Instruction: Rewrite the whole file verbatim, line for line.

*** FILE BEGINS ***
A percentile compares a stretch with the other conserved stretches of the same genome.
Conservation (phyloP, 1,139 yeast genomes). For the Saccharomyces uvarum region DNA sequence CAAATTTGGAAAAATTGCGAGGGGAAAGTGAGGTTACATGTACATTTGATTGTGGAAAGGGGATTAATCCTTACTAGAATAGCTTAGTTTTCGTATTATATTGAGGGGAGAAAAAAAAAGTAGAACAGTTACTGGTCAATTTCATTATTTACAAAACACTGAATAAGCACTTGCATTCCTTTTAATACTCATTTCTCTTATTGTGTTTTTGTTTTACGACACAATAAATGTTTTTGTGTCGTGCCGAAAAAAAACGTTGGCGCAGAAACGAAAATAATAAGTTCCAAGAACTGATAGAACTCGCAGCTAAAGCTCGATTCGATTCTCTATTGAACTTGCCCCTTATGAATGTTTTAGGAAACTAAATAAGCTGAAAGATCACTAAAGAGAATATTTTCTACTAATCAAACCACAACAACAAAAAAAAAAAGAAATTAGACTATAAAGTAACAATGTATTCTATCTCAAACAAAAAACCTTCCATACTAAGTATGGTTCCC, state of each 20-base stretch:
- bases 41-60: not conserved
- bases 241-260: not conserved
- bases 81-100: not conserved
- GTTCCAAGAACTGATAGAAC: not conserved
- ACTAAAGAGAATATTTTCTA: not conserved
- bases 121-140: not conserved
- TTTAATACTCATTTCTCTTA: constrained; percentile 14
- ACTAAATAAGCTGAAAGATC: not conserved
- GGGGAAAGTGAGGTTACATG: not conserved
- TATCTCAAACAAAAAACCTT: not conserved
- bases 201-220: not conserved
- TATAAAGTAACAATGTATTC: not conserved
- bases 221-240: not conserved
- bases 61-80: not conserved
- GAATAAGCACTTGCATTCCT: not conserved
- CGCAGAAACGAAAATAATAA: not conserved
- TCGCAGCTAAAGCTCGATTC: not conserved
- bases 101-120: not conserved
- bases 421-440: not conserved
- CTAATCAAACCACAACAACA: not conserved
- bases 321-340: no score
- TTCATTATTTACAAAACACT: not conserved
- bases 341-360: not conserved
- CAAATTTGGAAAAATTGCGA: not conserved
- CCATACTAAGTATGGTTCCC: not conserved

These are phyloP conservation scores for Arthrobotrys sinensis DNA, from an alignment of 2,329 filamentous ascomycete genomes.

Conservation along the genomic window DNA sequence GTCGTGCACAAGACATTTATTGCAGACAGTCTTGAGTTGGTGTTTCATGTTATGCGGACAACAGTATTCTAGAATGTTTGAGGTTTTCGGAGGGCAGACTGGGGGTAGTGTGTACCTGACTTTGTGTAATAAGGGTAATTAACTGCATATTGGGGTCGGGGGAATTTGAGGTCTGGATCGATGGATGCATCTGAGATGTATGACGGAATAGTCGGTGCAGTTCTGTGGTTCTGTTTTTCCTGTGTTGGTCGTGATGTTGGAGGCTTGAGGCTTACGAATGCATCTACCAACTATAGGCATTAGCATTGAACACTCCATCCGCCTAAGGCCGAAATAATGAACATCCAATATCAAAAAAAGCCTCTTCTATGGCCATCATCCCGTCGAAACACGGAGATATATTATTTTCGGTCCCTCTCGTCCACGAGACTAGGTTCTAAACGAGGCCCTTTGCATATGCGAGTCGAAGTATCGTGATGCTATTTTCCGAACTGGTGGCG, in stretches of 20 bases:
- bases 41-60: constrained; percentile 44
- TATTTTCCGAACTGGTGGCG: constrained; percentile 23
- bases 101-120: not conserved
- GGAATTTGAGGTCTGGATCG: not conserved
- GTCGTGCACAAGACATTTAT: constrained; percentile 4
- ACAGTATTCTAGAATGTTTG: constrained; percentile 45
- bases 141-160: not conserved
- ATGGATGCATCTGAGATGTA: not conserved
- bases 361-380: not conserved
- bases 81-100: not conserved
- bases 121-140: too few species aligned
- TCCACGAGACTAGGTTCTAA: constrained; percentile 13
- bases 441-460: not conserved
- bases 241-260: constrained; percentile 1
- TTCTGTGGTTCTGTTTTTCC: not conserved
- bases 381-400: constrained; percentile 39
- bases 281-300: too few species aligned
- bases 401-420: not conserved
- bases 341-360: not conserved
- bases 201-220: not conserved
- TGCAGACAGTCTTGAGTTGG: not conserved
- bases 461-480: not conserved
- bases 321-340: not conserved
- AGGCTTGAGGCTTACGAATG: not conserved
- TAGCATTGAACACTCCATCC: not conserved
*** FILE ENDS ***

A percentile compares a stretch with the other conserved stretches of the same genome.
Conservation (phyloP, 1,139 yeast genomes). For the Saccharomyces uvarum region DNA sequence CAAATTTGGAAAAATTGCGAGGGGAAAGTGAGGTTACATGTACATTTGATTGTGGAAAGGGGATTAATCCTTACTAGAATAGCTTAGTTTTCGTATTATATTGAGGGGAGAAAAAAAAAGTAGAACAGTTACTGGTCAATTTCATTATTTACAAAACACTGAATAAGCACTTGCATTCCTTTTAATACTCATTTCTCTTATTGTGTTTTTGTTTTACGACACAATAAATGTTTTTGTGTCGTGCCGAAAAAAAACGTTGGCGCAGAAACGAAAATAATAAGTTCCAAGAACTGATAGAACTCGCAGCTAAAGCTCGATTCGATTCTCTATTGAACTTGCCCCTTATGAATGTTTTAGGAAACTAAATAAGCTGAAAGATCACTAAAGAGAATATTTTCTACTAATCAAACCACAACAACAAAAAAAAAAAGAAATTAGACTATAAAGTAACAATGTATTCTATCTCAAACAAAAAACCTTCCATACTAAGTATGGTTCCC, state of each 20-base stretch:
- bases 41-60: not conserved
- bases 241-260: not conserved
- bases 81-100: not conserved
- GTTCCAAGAACTGATAGAAC: not conserved
- ACTAAAGAGAATATTTTCTA: not conserved
- bases 121-140: not conserved
- TTTAATACTCATTTCTCTTA: constrained; percentile 14
- ACTAAATAAGCTGAAAGATC: not conserved
- GGGGAAAGTGAGGTTACATG: not conserved
- TATCTCAAACAAAAAACCTT: not conserved
- bases 201-220: not conserved
- TATAAAGTAACAATGTATTC: not conserved
- bases 221-240: not conserved
- bases 61-80: not conserved
- GAATAAGCACTTGCATTCCT: not conserved
- CGCAGAAACGAAAATAATAA: not conserved
- TCGCAGCTAAAGCTCGATTC: not conserved
- bases 101-120: not conserved
- bases 421-440: not conserved
- CTAATCAAACCACAACAACA: not conserved
- bases 321-340: no score
- TTCATTATTTACAAAACACT: not conserved
- bases 341-360: not conserved
- CAAATTTGGAAAAATTGCGA: not conserved
- CCATACTAAGTATGGTTCCC: not conserved

These are phyloP conservation scores for Arthrobotrys sinensis DNA, from an alignment of 2,329 filamentous ascomycete genomes.

Conservation along the genomic window DNA sequence GTCGTGCACAAGACATTTATTGCAGACAGTCTTGAGTTGGTGTTTCATGTTATGCGGACAACAGTATTCTAGAATGTTTGAGGTTTTCGGAGGGCAGACTGGGGGTAGTGTGTACCTGACTTTGTGTAATAAGGGTAATTAACTGCATATTGGGGTCGGGGGAATTTGAGGTCTGGATCGATGGATGCATCTGAGATGTATGACGGAATAGTCGGTGCAGTTCTGTGGTTCTGTTTTTCCTGTGTTGGTCGTGATGTTGGAGGCTTGAGGCTTACGAATGCATCTACCAACTATAGGCATTAGCATTGAACACTCCATCCGCCTAAGGCCGAAATAATGAACATCCAATATCAAAAAAAGCCTCTTCTATGGCCATCATCCCGTCGAAACACGGAGATATATTATTTTCGGTCCCTCTCGTCCACGAGACTAGGTTCTAAACGAGGCCCTTTGCATATGCGAGTCGAAGTATCGTGATGCTATTTTCCGAACTGGTGGCG, in stretches of 20 bases:
- bases 41-60: constrained; percentile 44
- TATTTTCCGAACTGGTGGCG: constrained; percentile 23
- bases 101-120: not conserved
- GGAATTTGAGGTCTGGATCG: not conserved
- GTCGTGCACAAGACATTTAT: constrained; percentile 4
- ACAGTATTCTAGAATGTTTG: constrained; percentile 45
- bases 141-160: not conserved
- ATGGATGCATCTGAGATGTA: not conserved
- bases 361-380: not conserved
- bases 81-100: not conserved
- bases 121-140: too few species aligned
- TCCACGAGACTAGGTTCTAA: constrained; percentile 13
- bases 441-460: not conserved
- bases 241-260: constrained; percentile 1
- TTCTGTGGTTCTGTTTTTCC: not conserved
- bases 381-400: constrained; percentile 39
- bases 281-300: too few species aligned
- bases 401-420: not conserved
- bases 341-360: not conserved
- bases 201-220: not conserved
- TGCAGACAGTCTTGAGTTGG: not conserved
- bases 461-480: not conserved
- bases 321-340: not conserved
- AGGCTTGAGGCTTACGAATG: not conserved
- TAGCATTGAACACTCCATCC: not conserved